Compared to North America, the countries of Brazil, Argentina, Uruguay, and Paraguay are seen as having the advantages of growing multiple seasons of soybeans. Several regions in those countries have the luxury of growing two crops per year or more because of hotter weather.
But that may the exact same thing that threatens South America's soybean growing potential in the future, agronomists say.
In 2003, Brazil produced 52 million tons of soybeans. In 2014, the production of the oilseed jumped to 87.5 million tons, while the total South American output would be 159.6 million tons. The growth in 18 years was of 329%. The region is expected to have a production as high as 217.8 million tons by 2023. However, recent developments about crop health issues raise questions about these future capabilities.
Fewer soybeans ahead?
A warning was made recently by Argentine agronomist Alberto Bianchi, a former DuPont researcher. He told local media outlets that "soybeans will no longer be an easy crop to grow." Bianchi partly blames the chemical industries for the problem: There is a lack of new products that can combat weeds tolerant to glyphosate. This phenomena is already occurring in the U.S.
"Nowadays, growing soybeans is already harder than in the past and it may become worse. The weeds are coming more and more because of a repeated use of the same products. The chemical industry has not launched a product with a different mode of action," said the now independent consultant.
Most agronomists agree that the problem is real, but they do not blame the chemical industry. Researcher Marcelo Lopes da Silva, from the Brazilian Agricultural Research Company (Embrapa), admits that the production system in the Cerrado, in Brazil's center-west, will increase vulnerabilities because of some of the current agricultural practices.
"There is an intensive use of the same crops in the same space and time, which feeds plagues. Climate conditions help the population growth of pests. And a third reason is a not very rational use of chemical products or spraying with no evaluation of the level of plagues," explained Silva in an interview with Successful Farming. Silva reveals that Embrapa makes a major effort in order to better orient farmers to use insecticides more rationally.
The most common pests and diseases that affect soybeans in Brazil are the caterpillar Helicoverpa armigera, known also as corn earworm, and Asian Rust, more commonly in the Cerrado. Both generated over US$ 2 billion of annual losses to Brazilian farmers in different years. But the caterpillar has been more scary because the first appearance was reported at the end of 2012, and its proliferation is very fast in the tropical weather.
According to Cecília Czepak, a researcher from the Federal University of Goiás and a recognized name regarding the earworm issue, says that Brazilian farmers and South Americans in general should "change habits soon" or darker days will come. "Helicoverpa will still cause a lot of trouble. I traveled throughout many Brazilian states, and the situation is always the same. Intensive crops, abandoned racoons, and insecticide applications without targets," she said.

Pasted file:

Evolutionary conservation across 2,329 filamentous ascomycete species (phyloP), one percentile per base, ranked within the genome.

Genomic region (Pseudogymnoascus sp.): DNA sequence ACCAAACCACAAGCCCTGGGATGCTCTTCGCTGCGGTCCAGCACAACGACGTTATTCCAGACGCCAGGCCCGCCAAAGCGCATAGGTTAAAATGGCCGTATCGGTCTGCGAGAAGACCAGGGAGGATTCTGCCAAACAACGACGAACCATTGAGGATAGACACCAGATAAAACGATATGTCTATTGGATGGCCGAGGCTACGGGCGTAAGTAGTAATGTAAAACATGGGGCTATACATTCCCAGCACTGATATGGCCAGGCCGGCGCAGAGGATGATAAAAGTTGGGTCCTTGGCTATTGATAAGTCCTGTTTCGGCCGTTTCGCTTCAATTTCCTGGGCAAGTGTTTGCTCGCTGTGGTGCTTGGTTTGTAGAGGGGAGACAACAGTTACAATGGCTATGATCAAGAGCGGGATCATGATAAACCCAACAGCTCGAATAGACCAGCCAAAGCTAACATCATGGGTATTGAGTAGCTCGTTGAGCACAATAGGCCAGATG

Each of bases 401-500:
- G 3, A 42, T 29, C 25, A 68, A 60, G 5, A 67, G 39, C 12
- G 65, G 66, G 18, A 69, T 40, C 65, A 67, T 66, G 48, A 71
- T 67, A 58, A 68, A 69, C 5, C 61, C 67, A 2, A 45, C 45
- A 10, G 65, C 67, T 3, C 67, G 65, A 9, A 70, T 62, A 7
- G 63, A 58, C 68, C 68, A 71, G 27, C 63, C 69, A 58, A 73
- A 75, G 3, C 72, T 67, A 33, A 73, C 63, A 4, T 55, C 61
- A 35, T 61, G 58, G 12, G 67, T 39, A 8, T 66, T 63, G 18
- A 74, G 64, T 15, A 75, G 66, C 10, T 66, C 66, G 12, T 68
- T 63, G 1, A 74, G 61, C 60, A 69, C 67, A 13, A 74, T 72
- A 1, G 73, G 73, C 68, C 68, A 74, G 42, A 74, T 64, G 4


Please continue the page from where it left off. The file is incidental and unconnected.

Czepak also explains that there are problems identifying caterpillars, and she criticizes the flaunting by research teams of the use of biological control as the best form of control. "The caterpillar adapts easily to adverse conditions. It is copulating with native species of South America [...] If we still have a wrong vision about the current technologies available, the situation will worsen," she summarized.
In a May summit of no-tillage farmers in Gramado, Rio Grande do Sul, Fabiano Siqueri, an agronomist from the MT Foundation of Mato Grosso, said that the odds are very high that soybean rust will come back in 2014/2014 and will damage significantly the second soybean crop.
"Farmers should get rid of older products. The odds are higher because El Niño is expected to come earlier this year. I think it would reach from 1.2 million acres to 1.7 million acres in Mato Grosso," predicted Siqueri.
At the same event, the professor emeritus of the University of Passo Fundo, Elmar Luiz Floss, said that farmers are very conservative about using new technologies for soybeans, and they don't easily learn integrated management of soils. According to Floss, the problem is not exclusive to Brazil's Cerrado, but it happens more frequently in the South of the country.
"Farmers that stay in Rio Grande do Sul and Paraná (and did not got to the center-west) are the most reluctant to buy new technologies. When they do, they don't use it very well and blame the salesperson of agrochemicals. It's all about uniform germination – preventive application of bioregulators and irrigation help. They should get the best cultivars and not save on it," said Floss.